1. Failsafe Plot
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    Failsafe Plot New Member

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    Nickname/Cover Letter problem

    Discussion in 'Publishing' started by Failsafe Plot, Jan 11, 2009.

    I'm submitting short stories to publications and have no agent, I'm just sending in manuscripts and cover letters.

    I want to be published under my nickname because it is the name I am known by and the name I identify with, not to conceal identity or for another reason that might lend itself to a "pen name." It is not my legal name, and is it not a common derivation of my legal name (such "Andy" for Andrew). I don't want to deal with two identities, I just want to be known by my name rather than my 'legal' name.

    I am worried about this - I don't know exactly how to professionally inform editors of this in my cover letters, and I'm afraid it might mark me as a young and amateur writer. I'm also afraid that it might damage my ability to claim publishing credit for stories published under a name I have no legal claim to. There is the option of changing my name legally, but since I get along fine using one name personally and another officially, I'd rather not go through that mess if there is an easier way to handle it when submitting work for publication. Is there a professional and simple way to let editors know that you would like to be or have been published under a nickname?
     
  2. TWErvin2
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    TWErvin2 Contributing Member Contributor

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    Failsafe,

    First, agents don't represent short stories.

    Second, there is no need to go into the 'pen name' you want to be published under in your cover letter. You can simply use the pen name within the story file (by Skip Carter-- instead of Marvin Carter for example). An editor reading the cover letter isn't really going to care if you're using a pen name, and making a big deal about it won't win you any points.

    Once your work gets accepted, you can indicated to the editor, your pen name that you would like to have appear on the story.

    As an aside: Sometimes in the publishing contract, it will point out to the author that in order to get paid they must list their legal name in the paperwork.

    Some online submission forms have a box for legal name and one for pen name if it is different from the legal name.

    Finally, once you have established yourself with a number of stong publishing credits, in the heading part of the formal cover letter, you can list your name, writing as your pen name.

    Hope this helps.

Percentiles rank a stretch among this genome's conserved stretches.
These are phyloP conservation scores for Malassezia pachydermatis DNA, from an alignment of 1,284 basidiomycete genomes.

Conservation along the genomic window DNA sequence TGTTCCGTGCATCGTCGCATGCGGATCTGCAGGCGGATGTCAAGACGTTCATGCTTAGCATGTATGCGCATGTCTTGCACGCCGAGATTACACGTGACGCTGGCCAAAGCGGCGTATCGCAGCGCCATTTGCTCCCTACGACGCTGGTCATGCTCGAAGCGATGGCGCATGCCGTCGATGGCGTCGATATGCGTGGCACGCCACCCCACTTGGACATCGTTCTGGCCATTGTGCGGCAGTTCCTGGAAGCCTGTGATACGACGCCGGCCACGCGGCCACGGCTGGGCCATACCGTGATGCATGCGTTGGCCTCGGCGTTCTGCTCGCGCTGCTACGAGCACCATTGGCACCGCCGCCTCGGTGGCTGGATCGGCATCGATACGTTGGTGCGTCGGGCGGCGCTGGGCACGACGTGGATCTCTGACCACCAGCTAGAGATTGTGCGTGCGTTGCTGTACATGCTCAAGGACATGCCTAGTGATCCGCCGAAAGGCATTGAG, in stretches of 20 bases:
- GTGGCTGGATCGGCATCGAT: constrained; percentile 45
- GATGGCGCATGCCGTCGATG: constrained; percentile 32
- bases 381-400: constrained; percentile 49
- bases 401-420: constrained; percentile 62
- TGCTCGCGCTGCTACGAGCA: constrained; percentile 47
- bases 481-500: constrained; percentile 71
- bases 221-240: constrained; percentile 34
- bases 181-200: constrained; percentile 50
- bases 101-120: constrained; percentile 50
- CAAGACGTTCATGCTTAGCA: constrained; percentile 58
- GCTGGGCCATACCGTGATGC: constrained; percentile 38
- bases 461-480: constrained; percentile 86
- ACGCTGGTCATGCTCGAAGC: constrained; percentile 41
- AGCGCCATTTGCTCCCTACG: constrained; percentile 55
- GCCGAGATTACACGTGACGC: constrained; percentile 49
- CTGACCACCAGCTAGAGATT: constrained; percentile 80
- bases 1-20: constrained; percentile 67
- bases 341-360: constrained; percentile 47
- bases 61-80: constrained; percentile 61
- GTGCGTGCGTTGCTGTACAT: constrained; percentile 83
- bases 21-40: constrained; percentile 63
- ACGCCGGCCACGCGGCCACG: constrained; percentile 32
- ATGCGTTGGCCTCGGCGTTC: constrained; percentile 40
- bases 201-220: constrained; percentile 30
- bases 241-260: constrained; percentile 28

Terry
     
  3. Failsafe Plot
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    Failsafe Plot New Member

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    Ah, thank you so much. I haven't managed to find any sort of advice on this and I was getting really frustrated. (I pointed out that I was not using an agent because the last person I asked misunderstood the question.)

    So, to clarify: Don't mention it in my cover letter but put it as my byline on the manuscript? Right now I have it as "[legal name] writing as [nickname]" on my manuscript; and on my cover letter, the header has my legal name and the signature is my nickname. Is that too confusing - should I make the signature my legal name too, and then if they notify me that they want to publish my story, mention again that I want to be published under a different name, or should I leave it?
     
  4. TWErvin2
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    TWErvin2 Contributing Member Contributor

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    Failsafe,

    On your manuscript as you have it works fine. Using two names (legal/header and then pen name signature) for the cover letter...I wouldn't do. Remember, the editors at legitimate magazines/ezines understand what a pen name is and what it's all about. They won't get confused.

    Yes, after they accept your manuscript you can remind/reiterate to them you're writing under a pen name.

    Terry
     
  5. Failsafe Plot
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    Failsafe Plot New Member

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    Thank you SO MUCH. You've made my life so much easier.
     
  6. mammamaia
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    mammamaia nit-picker-in-chief Contributor

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    you must sign all correspondence with your legal name, since that's the name that will go on the contract and check, when/if you make a sale...

    and do NOT refer to your preferred moniker as a 'nickname' if you don't want to be seen as a know-nothing amateur by those you query... if it's not your legal name, then to all in the publishing world, it's a 'pen name' or a 'pseudonym' period...

    so:
    in your letters, use your legal name only [for contact info and signature]...
    use the pen name only on the by line of the ms...
    and if you want to note that in the query, just don't call it your 'nickname'...

    love and hugs, maia
     

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